Recently I shared with you about the first part of my trip to Wakulla County Florida. Today I’ll finish that story! After lunch at Posey’s Up the Creek we headed to Wakulla Springs and the Wakulla Springs Lodge.
In 1937 financier Edward Ball opened the Wakulla Springs Lodge, originally the Lodge was used to host Mr Ball’s friends, family, businessmen, and politicians. The building is stunning and has only 27 guest rooms. While the Lodge did get air conditioning and wifi in 2015, there are still no televisions in the guest rooms. The ceiling in the lobby is painted with local wildlife scenes. Close examination shows it to be a combination of European folk art, intricate Arabic scroll work, and Native American influences. We couldn’t stop staring at that ceiling as well as the ceiling in the veranda. The veranda ceiling is made of pecky cypress which was painted blue and then sanded down so that now the only blue that shows is that which seeped into the natural knots, holes, and cracks in the wood. The floors are of equal beauty and history. Mr Ball chose specific stones chosen to be made into the tiles you see on the floors at the Lodge. The Lodge also boasts the longest known marble bar, at 70 feet 3 inches, is in the Soda Fountain/Gift Shop.
We were able to upstairs to Edward Ball’s Library which is where many meetings of the Florida Pork Chop gang took place. Many important political decisions in Florida’s early 20th century were hammered out in this room. We also got to step into the room that belonged to Mr Ball’s sister, Jessie Ball du Pont. The closet in these rooms are huge, bigger than my master bedroom.
After touring the Lodge we enjoyed dessert in the dining room where we sampled Key Lime Pie, Butterfinger Cake, and a 13 Layer cake! They were all delicious but the Butteringer cake was my favorite.
Finally the thunderstorms had stopped so we could head outside to see the swimming area. Unfortunately it was too late for us to take the boat ride on the springs, but we were able to check out the public swimming area and see where the boats were docked. Wakulla Springs is the world’s largest and deepest fresh water spring. The water temperature averages between 68-72° F year round. The air temperature was over 90° F the day we visited and this is why you see the mist caused by the temperature difference in some of the pictures.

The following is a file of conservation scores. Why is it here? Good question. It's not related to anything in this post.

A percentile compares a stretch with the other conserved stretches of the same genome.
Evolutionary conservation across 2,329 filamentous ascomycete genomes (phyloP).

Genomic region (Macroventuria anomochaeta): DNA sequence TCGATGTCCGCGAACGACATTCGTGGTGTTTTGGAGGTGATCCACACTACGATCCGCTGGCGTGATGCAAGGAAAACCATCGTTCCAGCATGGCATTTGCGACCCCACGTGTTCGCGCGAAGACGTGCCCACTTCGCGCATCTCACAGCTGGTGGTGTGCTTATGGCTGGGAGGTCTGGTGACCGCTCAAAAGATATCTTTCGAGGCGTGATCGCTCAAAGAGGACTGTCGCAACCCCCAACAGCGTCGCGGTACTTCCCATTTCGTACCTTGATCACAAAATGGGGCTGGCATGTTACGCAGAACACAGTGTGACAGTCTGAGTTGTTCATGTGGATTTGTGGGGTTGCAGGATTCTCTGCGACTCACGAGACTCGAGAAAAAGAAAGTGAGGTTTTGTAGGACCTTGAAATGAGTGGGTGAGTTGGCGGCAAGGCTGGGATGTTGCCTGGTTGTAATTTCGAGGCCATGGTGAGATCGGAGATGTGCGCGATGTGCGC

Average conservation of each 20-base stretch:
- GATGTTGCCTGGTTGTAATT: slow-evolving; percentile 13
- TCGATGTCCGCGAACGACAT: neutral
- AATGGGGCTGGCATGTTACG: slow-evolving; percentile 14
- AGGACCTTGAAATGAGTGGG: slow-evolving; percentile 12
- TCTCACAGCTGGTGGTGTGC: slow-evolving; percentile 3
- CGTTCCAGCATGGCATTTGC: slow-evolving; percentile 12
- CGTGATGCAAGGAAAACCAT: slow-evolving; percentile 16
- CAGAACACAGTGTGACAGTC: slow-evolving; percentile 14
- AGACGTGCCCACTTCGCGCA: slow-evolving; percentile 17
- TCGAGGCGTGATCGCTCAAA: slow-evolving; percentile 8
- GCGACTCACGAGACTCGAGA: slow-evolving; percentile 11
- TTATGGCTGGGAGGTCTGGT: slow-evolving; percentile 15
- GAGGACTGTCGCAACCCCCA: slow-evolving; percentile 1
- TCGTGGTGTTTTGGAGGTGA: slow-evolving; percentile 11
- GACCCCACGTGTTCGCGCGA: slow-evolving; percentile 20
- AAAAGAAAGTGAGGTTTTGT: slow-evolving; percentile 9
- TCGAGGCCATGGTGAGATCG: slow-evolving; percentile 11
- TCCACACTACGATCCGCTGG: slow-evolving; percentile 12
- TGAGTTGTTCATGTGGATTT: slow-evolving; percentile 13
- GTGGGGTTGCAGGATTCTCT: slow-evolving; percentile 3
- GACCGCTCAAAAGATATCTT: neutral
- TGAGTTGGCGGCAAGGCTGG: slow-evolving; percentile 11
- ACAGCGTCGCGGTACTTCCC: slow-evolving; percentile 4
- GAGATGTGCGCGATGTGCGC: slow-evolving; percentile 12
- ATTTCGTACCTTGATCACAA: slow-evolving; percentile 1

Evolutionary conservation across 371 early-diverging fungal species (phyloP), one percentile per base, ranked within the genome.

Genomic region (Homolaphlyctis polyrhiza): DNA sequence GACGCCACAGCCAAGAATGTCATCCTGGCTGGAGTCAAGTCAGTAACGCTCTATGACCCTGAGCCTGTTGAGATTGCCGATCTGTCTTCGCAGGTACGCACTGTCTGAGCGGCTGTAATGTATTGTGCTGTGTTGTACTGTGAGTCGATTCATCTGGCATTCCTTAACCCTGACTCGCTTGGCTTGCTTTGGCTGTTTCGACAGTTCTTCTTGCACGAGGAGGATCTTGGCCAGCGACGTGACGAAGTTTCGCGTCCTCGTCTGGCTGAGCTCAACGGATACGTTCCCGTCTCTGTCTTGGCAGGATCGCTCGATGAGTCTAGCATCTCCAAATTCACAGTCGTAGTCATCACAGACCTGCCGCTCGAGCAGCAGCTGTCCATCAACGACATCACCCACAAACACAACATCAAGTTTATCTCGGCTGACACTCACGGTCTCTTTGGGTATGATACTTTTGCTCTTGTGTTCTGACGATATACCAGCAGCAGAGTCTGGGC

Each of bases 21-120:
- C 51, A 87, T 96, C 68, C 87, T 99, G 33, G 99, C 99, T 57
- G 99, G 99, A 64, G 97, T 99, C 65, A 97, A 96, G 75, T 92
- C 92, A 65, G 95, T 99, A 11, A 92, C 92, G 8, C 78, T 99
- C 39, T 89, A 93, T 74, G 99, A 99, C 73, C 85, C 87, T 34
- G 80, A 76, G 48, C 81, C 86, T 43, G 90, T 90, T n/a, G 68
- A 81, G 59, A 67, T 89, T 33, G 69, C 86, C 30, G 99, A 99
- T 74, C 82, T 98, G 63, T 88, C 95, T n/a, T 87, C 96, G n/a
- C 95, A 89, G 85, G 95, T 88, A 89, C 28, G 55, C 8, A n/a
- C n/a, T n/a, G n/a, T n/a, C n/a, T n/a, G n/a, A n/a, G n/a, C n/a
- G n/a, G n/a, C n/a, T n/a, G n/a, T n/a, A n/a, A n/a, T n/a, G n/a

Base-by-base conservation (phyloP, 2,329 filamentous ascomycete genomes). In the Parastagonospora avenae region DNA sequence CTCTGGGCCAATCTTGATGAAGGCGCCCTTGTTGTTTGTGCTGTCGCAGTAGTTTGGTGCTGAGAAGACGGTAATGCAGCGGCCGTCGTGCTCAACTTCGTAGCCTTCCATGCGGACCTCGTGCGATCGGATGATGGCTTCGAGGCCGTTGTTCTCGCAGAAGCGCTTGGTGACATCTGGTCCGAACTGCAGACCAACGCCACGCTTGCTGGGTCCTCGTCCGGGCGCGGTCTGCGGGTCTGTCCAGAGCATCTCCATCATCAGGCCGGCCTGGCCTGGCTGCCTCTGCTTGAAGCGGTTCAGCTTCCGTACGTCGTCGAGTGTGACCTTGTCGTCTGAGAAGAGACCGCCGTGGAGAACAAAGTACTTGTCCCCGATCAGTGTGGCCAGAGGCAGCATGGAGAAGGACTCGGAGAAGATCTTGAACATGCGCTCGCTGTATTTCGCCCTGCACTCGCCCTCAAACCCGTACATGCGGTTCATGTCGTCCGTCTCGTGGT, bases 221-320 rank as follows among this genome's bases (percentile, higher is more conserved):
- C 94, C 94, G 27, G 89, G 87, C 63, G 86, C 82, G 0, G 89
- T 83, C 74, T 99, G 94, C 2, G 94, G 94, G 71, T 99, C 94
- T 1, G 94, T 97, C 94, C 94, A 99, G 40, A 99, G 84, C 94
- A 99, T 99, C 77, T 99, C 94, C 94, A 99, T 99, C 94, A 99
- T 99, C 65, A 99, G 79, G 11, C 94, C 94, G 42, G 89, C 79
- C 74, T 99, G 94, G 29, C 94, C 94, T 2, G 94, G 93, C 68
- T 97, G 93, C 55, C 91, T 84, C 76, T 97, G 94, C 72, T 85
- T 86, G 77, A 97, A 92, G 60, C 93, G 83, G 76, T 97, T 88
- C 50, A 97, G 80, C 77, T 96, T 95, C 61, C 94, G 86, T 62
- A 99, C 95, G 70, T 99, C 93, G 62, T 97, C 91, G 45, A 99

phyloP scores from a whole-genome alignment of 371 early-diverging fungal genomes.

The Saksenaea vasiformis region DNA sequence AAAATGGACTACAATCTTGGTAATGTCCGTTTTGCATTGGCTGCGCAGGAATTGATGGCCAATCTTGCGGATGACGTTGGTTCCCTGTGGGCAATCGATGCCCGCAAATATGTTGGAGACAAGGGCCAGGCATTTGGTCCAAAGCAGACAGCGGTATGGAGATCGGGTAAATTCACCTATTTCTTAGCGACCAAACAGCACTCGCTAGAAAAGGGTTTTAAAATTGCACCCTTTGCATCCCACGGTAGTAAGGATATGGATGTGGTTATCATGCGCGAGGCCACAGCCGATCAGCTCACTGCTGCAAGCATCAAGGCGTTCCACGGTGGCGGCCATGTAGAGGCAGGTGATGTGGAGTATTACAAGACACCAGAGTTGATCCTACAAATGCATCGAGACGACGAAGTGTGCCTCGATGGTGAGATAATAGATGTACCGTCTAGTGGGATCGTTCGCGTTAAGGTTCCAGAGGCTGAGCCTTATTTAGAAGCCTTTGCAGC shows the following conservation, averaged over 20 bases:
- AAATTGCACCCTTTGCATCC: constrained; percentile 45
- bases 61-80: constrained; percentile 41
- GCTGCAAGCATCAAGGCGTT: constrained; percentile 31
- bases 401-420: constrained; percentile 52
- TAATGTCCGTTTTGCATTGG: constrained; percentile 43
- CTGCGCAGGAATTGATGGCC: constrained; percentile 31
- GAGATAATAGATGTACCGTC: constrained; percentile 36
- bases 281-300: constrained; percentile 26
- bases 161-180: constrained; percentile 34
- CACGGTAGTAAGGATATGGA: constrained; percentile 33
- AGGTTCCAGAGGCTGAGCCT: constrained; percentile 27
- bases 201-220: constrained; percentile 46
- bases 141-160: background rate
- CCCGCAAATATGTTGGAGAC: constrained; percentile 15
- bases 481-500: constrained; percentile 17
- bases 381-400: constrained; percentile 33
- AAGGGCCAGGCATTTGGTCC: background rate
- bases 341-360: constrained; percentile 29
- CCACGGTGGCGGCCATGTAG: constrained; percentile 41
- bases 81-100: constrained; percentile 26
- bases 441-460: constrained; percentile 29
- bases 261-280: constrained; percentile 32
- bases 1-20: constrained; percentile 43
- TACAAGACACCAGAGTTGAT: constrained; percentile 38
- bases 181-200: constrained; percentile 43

When we left Wakulla Springs we headed to the St Marks National Wildlife Refuge Welcome Center, which is where David’s office is located. Then we headed out to the St Marks Lighthouse. This is the second oldest lighthouse in Florida dating back to 1831 originally. Due to the threat of erosion in 1842 the light house was disassembled and another one was built further inland using the original lantern and illuminating apparatus. After leaving the lighthouse we drove through the refuge where we spotted some alligator and deer.
After a quick stop at our hotel, we headed across the parking lot to The Seineyard restaurant for dinner. Again we were blessed with several appetizers to try including the fried crab claws, fried calamari, fried green tomatoes, fried Sammie Cakes and fried onion rings. I enjoyed the delicious Sticky Shrimp for dinner. We were all too full for dessert but Lisa, the manager, brought us one piece of her Key Lime Pie to share, it was delicious.
I had a wonderful visit to Wakulla County, Florida and I hope that you will visit there too. It was like stepping back in time and being engulfed in old Florida, very different from the part of the state where I live. Thank you to Visit Wakulla for hosting us!